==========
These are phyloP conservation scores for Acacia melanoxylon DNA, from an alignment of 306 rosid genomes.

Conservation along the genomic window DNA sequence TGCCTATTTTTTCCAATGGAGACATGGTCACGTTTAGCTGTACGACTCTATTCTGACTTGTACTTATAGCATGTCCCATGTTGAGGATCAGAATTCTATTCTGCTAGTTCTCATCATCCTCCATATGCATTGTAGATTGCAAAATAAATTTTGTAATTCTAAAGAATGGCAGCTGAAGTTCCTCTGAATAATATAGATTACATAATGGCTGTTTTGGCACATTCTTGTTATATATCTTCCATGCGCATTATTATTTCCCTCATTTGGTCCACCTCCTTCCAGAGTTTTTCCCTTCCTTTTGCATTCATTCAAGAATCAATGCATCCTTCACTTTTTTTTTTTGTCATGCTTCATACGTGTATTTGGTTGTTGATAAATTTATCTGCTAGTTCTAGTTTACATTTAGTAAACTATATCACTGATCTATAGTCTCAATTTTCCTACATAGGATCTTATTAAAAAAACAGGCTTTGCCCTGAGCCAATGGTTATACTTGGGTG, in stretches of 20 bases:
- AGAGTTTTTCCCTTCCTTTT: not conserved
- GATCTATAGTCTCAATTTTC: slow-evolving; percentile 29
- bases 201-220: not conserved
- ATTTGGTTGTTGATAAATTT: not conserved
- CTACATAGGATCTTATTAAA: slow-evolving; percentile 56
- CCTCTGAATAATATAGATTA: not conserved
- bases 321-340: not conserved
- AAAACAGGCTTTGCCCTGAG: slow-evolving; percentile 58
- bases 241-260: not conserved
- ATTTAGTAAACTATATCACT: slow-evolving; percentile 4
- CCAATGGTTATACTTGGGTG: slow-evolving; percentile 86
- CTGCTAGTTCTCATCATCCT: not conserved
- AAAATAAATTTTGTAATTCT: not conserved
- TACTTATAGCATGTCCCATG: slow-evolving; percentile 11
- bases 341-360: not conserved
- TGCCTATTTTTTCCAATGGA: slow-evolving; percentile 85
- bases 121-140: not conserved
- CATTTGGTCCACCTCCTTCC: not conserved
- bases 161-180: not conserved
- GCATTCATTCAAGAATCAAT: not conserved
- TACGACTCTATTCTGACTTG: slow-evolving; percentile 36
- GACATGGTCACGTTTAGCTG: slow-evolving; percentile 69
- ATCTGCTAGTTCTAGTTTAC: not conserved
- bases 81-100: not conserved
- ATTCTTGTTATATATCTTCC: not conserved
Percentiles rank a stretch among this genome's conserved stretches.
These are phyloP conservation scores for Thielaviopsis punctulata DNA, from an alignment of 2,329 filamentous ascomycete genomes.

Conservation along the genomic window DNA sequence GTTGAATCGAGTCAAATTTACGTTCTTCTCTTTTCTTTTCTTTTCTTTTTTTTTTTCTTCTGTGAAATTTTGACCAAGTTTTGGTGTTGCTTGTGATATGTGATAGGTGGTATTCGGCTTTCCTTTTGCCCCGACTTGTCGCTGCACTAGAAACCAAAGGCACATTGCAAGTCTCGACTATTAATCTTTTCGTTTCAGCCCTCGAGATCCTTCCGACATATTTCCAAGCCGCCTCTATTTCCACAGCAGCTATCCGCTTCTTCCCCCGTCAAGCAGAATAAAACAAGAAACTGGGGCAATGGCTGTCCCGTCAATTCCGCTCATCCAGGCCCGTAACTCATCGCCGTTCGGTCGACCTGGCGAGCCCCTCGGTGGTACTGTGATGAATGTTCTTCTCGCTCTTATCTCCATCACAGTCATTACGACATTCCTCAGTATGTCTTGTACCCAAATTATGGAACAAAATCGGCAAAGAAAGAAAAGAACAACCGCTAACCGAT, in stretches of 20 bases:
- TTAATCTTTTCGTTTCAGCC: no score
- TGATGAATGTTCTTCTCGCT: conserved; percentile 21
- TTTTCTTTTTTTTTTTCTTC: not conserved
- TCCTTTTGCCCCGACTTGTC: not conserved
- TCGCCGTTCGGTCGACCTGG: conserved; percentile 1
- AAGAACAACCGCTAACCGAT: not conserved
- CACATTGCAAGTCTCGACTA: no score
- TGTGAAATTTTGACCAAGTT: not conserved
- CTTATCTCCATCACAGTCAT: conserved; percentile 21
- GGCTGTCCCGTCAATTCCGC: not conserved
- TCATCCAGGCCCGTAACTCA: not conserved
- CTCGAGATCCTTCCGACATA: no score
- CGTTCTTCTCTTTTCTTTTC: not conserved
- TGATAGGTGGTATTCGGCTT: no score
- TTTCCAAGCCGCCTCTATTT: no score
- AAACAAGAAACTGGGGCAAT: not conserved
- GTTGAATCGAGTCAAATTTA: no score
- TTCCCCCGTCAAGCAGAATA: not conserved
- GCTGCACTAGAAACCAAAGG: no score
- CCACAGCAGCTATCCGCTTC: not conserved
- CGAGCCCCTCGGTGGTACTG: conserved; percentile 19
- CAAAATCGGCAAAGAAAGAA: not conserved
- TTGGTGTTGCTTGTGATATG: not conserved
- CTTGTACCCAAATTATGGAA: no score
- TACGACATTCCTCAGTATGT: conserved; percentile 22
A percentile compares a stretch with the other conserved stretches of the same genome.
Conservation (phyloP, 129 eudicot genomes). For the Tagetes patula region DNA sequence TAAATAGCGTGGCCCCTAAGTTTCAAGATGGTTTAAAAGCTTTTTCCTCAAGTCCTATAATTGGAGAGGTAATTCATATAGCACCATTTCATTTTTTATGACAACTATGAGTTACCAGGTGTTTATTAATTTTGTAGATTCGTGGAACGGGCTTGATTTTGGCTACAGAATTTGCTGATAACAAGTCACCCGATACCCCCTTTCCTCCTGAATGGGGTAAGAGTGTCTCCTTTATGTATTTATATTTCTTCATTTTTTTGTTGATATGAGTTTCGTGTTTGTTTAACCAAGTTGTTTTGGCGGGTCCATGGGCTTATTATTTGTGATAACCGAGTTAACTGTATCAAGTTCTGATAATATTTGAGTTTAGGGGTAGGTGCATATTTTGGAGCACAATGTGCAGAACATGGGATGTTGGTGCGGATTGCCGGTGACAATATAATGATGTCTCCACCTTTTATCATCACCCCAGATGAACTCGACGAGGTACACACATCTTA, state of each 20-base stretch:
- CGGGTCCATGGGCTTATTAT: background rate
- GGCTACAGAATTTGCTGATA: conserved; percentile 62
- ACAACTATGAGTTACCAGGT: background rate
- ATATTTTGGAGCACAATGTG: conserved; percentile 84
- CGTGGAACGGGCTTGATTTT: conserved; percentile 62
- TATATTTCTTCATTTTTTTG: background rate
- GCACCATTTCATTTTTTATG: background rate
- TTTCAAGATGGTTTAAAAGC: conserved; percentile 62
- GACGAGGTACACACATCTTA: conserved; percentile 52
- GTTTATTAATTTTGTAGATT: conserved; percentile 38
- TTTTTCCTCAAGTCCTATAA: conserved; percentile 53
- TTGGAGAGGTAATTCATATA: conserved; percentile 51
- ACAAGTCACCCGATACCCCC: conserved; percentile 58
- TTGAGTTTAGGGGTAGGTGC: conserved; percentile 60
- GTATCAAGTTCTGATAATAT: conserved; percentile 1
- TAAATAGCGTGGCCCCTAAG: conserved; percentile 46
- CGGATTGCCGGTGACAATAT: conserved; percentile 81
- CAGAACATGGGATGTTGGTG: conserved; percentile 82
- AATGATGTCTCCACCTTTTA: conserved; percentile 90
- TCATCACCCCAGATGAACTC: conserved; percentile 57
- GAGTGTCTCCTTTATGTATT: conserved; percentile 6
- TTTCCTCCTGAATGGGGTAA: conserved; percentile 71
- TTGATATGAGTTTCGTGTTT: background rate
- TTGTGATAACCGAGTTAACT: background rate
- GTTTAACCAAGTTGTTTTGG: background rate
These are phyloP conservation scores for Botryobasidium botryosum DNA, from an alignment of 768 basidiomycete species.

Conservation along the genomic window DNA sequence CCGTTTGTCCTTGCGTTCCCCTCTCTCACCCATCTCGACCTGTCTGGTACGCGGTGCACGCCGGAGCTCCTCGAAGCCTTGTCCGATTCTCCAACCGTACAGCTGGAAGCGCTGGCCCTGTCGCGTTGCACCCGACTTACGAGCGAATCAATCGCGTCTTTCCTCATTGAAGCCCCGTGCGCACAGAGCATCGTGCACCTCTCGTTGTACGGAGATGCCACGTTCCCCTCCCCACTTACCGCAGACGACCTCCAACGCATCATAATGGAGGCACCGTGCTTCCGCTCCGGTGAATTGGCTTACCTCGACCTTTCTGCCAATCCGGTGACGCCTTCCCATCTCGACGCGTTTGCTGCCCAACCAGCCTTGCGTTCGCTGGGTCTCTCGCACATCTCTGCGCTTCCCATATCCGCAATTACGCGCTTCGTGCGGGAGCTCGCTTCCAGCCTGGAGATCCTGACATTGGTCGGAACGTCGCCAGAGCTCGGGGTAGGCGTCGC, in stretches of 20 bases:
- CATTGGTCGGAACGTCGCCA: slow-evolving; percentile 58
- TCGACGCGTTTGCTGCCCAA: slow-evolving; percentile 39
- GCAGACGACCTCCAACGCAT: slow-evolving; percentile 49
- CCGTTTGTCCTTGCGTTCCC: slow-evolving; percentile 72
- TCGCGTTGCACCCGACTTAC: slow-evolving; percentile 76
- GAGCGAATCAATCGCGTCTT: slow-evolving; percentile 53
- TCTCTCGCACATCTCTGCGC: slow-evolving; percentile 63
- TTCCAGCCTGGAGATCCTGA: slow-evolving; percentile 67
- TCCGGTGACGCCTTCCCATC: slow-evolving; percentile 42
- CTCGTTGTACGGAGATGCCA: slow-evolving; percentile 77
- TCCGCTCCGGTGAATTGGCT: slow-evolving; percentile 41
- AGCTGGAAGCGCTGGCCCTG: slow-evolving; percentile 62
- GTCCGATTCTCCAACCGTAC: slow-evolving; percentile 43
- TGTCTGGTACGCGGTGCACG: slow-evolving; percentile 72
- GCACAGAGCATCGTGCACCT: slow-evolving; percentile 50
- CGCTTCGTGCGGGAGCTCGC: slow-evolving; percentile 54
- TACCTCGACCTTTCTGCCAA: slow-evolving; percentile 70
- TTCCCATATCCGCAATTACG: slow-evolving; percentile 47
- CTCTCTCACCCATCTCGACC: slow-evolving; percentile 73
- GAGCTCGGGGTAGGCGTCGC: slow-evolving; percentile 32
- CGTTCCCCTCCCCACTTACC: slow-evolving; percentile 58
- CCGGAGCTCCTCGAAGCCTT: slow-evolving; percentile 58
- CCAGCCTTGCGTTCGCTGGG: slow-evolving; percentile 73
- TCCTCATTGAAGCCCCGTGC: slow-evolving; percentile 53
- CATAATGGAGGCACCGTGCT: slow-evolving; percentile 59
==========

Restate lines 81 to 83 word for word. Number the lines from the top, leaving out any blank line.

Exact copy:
- TTGTGATAACCGAGTTAACT: background rate
- GTTTAACCAAGTTGTTTTGG: background rate
These are phyloP conservation scores for Botryobasidium botryosum DNA, from an alignment of 768 basidiomycete species.